The Foxes reportedly had offers of £6.5million and £7.5million turned down by the Championship club, and are now set to make their final play for the striker, according to the Watford Observer.
Leicester broke their club transfer record this season to sign another centre-forward in Brighton and Hove Albion's Leonardo Ulloa. That deal was worth £8million, potentially rising to double figures, and it is believed that Deeney would command a similar fee.
Nigel Pearson's side are looking to strengthen their attack as they hope to maintain their Premier League status beyond next season, but it is debatable whether splashing the cash on another front-man would be the right move.
The Foxes already boast an impressive strike-force in Ulloa, Jamie Vardy and Dave Nugent. The trio scored a combined 54 goals in the Championship last season, with Nugent bagging 22 and Ulloa and Vardy netting 16 each.
Leicester recently came to an agreement on a new contract with Nugent, and are in talks to extend Vardy's deal before the season starts. They have also signed talented young striker Jack Barmby from Manchester United.
Deeney has been prolific for Watford in recent years - he scored 45 goals in the past two seasons - and his athleticism and finishing ability should stand him in good stead in the Premier League.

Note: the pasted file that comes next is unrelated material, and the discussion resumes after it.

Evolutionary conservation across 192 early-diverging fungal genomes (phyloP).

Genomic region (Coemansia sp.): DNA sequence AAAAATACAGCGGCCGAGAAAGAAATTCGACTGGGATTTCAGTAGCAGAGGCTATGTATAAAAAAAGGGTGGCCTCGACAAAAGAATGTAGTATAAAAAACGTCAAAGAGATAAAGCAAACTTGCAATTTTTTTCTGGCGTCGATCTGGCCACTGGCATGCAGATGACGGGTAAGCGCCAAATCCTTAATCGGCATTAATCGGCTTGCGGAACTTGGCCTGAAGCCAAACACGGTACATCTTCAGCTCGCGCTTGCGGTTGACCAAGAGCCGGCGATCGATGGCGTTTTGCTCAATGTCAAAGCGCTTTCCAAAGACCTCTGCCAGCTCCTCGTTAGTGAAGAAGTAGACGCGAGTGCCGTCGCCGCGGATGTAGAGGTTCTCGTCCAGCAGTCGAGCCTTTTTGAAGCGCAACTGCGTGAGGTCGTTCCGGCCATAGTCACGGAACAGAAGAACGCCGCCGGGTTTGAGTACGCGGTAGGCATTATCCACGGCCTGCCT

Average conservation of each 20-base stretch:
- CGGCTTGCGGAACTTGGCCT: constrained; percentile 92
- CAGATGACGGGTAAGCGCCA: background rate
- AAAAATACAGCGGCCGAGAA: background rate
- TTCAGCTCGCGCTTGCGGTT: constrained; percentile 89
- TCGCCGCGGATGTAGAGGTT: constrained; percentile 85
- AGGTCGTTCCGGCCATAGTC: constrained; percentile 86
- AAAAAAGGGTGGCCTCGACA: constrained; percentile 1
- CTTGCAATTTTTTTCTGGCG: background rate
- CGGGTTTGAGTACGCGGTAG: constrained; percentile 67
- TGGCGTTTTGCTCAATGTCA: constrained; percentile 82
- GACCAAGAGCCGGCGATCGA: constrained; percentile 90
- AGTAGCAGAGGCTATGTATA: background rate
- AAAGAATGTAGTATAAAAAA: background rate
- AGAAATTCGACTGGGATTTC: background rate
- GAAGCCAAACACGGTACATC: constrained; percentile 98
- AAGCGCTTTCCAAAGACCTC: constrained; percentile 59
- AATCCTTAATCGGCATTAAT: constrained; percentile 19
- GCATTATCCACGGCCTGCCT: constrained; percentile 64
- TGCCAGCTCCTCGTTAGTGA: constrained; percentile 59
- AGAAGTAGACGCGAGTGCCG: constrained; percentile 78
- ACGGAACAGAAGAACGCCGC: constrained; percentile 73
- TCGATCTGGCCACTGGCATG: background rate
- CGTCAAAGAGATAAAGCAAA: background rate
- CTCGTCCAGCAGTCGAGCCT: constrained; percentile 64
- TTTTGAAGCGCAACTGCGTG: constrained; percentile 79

The ability to score goals is of course crucial in the Premier League, but perhaps even more important is a solid defence.
Of the teams promoted to the Championship prior to last season, the two teams who managed to stave off relegation - Hull City and Crystal Palace - had far superior defensive records than Cardiff City, who finished bottom. Cardiff conceded 74 goals, compared to Hull's 53 and Palace's 48.
In attack, the three sides were not dissimilar, Cardiff scored 32 goals, Palace 33 and Hull 38. What separated the three promoted sides was not their attacking firepower, but their ability to defend.
With the aging Matthew Upson Leicester's only new arrival at the back this summer they would perhaps be better off spending their cash on defensive reinforcements than on another striker.